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Don't think there is any way to check it without running the engine. Allison provides a cold check procedure but it requires running the engine and a should be followed with a hot check.

Drain a quart then do a cold check to see if you're in the ball park. Better to be low on fluid as long as you're not driving around.
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Old 05-29-2018, 05:13 AM   #8
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I understand what you're getting at. How much fluid equals one inch on the dipstick kind of a question.
There is no published number like that. I've heard folks say what they thought one quart equated to on the dipstick but those are only approximations based on experience with one transmission in one vehicle usually.

When the engine off, the torque converter drains back into the transmission sump and the fluid goes way high on the dipstick. This is normal.
The fluid has to be checked with the engine running.
I would suggest if you think you are overfull, put a clean pan under the transmission. Remove the drain plug and drain about one quart. Put the plug back in and start the engine. Repeat until you have a good cold check(the oil level is in the cold run band if your dipstick has one).
Then drive the vehicle to get it good and warm and do a hot level check which is the most accurate way to set the fluid level. Add or drain as necessary.
Always check your transmission fluid level in an Allison with the engine running. Most automatic transmissions require this.
I know there are some transmissions (mostly transaxles) out there with different requirements but the Allison is just like most others. Engine running, operating temperature, level ground.
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Old 05-29-2018, 05:25 AM   #9
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Due to fluid drain back with engine shut off fluid engine must be running to check correct level and will read over full when engine off. Before start engine, mark the stick where fluid is now then draw off 1 pint and mark stick again do this again and mark the stick to see how much the level changes with 1 pint or 1 quart added or removed. Now start engine wait 1 - 2 minutes for oil pump to fill all passages then measure. Add or remove fluid until level is close to the Add line. This should give you adequate fluid to test drive to get fluid warm without risk of major over fill when warm.
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Old 05-29-2018, 07:37 AM   #10
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The Allison "cold check" is for the commercial DOT "walk around" inspection required by drivers on daily basis for buses and commercial trucks, etc. At least they know the fluid level is reasonably OK before starting engine. As stated many times here by many, the engine must be running and the trans fluid must be at operating temperature in order to get it exactly right. Somewhere there should be some reference to a normal "cold level". call your local Detroit-Allison service center...they have service centers all over the country.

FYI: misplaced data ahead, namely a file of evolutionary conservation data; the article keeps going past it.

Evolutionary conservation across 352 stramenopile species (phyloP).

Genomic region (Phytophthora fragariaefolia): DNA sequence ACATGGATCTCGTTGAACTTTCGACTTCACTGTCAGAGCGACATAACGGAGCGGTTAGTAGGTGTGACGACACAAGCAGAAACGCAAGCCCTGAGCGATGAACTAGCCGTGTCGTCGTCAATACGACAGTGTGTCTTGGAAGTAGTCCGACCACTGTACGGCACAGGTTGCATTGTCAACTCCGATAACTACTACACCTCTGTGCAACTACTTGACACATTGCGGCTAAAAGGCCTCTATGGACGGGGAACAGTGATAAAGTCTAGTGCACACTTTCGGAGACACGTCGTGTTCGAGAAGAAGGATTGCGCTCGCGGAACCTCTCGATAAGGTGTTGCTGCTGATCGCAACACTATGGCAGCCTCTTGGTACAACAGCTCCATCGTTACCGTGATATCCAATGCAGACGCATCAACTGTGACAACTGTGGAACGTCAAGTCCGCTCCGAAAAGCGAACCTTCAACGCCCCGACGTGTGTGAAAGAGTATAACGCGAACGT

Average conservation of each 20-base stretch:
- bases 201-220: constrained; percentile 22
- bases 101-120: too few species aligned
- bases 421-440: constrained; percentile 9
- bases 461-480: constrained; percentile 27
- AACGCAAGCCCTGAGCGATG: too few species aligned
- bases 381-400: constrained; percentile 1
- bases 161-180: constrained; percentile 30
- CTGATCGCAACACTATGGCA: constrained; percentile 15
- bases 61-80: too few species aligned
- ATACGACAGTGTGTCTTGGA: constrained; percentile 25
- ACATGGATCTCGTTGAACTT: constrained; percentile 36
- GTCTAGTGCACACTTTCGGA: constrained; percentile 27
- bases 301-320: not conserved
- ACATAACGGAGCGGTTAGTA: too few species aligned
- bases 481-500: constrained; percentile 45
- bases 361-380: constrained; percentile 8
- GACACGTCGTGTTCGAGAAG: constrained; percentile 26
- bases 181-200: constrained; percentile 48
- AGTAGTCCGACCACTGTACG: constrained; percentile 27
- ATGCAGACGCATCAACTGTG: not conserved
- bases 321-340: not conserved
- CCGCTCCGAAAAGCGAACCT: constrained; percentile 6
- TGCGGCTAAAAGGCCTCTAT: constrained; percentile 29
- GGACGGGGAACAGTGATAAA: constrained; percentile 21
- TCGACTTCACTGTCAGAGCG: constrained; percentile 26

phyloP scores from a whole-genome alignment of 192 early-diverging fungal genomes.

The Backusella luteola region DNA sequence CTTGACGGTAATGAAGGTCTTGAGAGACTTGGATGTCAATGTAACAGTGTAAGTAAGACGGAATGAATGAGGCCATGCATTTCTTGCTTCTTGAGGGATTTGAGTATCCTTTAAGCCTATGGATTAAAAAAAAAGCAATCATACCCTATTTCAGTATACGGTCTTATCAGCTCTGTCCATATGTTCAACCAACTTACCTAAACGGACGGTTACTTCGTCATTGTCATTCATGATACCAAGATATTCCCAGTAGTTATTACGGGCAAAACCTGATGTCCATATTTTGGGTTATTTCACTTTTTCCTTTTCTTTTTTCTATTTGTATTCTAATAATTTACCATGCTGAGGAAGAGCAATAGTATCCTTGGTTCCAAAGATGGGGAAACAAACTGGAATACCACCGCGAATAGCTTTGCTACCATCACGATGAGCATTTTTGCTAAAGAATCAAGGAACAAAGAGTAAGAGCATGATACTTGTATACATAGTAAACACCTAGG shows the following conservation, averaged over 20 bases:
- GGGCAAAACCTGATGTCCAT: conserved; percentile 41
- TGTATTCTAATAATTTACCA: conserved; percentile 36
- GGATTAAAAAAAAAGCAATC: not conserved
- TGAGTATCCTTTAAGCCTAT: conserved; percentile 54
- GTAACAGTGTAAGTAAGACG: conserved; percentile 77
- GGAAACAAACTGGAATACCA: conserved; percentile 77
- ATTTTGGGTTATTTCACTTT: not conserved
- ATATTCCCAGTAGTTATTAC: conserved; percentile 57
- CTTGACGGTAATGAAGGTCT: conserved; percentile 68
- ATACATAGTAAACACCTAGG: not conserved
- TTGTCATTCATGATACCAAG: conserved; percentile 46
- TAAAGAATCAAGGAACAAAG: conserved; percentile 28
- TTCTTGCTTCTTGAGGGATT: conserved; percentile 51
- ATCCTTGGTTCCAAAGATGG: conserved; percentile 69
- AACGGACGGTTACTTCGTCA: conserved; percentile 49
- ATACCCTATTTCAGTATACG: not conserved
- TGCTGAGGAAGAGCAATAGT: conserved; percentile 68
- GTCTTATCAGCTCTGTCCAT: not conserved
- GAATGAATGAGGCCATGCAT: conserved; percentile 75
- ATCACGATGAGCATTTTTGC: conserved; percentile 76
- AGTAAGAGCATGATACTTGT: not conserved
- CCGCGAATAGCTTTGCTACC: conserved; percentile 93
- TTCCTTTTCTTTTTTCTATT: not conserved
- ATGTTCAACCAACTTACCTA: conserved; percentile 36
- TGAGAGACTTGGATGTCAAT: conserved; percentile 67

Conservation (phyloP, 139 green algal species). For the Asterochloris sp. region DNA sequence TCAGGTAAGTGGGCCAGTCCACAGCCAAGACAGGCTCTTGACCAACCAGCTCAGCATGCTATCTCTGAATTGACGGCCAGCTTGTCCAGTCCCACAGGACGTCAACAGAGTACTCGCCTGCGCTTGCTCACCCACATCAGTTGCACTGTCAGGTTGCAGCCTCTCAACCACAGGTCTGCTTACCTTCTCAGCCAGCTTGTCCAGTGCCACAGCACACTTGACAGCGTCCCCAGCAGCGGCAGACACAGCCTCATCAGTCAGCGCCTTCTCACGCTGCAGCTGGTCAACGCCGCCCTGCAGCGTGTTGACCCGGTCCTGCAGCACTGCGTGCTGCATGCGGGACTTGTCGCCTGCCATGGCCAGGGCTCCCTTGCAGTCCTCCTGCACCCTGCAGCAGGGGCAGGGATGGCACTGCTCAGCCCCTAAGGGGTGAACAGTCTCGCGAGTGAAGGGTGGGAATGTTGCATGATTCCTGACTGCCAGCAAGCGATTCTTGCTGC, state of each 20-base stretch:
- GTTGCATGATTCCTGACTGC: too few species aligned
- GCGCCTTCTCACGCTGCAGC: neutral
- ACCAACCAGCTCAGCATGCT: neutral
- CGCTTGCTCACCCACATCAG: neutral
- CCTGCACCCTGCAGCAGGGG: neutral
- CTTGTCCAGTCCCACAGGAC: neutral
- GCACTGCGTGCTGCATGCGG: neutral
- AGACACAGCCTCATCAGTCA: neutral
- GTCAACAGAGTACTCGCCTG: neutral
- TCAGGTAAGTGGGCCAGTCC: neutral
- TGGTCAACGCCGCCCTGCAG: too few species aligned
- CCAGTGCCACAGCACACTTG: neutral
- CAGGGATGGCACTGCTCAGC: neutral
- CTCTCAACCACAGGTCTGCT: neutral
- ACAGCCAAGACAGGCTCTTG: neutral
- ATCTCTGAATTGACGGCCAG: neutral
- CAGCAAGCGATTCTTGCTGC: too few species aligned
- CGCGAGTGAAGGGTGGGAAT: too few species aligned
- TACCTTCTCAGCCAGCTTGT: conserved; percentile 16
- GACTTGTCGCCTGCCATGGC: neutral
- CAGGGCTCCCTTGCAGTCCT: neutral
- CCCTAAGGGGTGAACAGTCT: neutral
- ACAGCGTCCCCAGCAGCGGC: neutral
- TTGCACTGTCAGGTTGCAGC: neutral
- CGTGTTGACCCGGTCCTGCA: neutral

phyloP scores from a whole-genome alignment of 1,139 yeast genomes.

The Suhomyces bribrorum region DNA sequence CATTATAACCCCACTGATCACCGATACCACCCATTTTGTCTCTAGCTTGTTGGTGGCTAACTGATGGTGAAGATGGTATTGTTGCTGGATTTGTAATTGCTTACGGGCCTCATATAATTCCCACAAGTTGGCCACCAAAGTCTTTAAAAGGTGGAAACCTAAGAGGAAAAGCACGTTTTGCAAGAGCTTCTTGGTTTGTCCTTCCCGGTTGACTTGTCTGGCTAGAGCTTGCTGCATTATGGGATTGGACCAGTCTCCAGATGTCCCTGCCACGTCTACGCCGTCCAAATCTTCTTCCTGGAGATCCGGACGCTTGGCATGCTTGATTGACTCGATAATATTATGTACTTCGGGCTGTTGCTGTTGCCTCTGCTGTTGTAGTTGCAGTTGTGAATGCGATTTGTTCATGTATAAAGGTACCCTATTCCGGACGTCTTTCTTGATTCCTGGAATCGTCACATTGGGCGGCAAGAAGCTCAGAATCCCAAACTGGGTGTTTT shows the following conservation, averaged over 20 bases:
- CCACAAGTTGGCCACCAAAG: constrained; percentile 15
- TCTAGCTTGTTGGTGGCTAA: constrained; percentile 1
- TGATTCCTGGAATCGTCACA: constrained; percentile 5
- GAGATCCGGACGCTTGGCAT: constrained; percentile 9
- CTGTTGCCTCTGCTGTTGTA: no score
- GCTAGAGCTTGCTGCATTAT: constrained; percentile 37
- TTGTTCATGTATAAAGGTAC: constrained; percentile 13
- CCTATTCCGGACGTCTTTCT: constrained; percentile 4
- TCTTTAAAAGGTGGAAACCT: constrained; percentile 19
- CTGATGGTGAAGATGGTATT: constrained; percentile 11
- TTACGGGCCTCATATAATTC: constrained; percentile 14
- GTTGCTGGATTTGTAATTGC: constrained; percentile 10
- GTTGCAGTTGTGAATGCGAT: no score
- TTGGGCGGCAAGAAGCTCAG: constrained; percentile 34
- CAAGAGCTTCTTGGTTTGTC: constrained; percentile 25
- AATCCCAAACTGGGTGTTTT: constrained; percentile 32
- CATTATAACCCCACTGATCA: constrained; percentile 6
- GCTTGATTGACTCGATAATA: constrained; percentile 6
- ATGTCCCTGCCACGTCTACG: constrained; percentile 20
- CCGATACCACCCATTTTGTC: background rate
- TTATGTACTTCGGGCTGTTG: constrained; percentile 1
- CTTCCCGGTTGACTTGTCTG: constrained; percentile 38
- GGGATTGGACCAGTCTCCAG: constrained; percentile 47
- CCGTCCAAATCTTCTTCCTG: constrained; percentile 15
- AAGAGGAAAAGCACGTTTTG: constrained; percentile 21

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Old 05-29-2018, 08:02 AM   #11
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Too high / too low / too high

They are hard to read IMO even when hot. I like post #9ís suggestion. A drive with it a little low to check it hot is what I have done. Carry fluid and means to fill it and just pull into a large parking lot to check and fill.
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Old 05-30-2018, 06:31 AM   #12
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Quote:
Originally Posted by Funding Fun View Post
The Allison "cold check" is for the commercial DOT "walk around" inspection required by drivers on daily basis for buses and commercial trucks, etc. At least they know the fluid level is reasonably OK before starting engine. As stated many times here by many, the engine must be running and the trans fluid must be at operating temperature in order to get it exactly right. Somewhere there should be some reference to a normal "cold level". call your local Detroit-Allison service center...they have service centers all over the country.
The Allison manual that came with our MH describes the cold check procedure. I used it when I changed fluid to make sure I was in the ball park before driving it around to do a hot check.
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Old 05-30-2018, 12:21 PM   #13
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I would like to say thank-you for all the good advice. I bought a light-duty manual oil extractor and will simply take out maybe two cups of fluid at a time after driving ten or more miles. Probably will take a few attempts but tired of the going too far either removing too much and then overfilling trying ti get it right. This is the second fluid change after going to full-synthetic, so I'm close to the end of this project. -RT
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Old 06-13-2018, 10:05 PM   #14
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Did you ever get it filled correctly?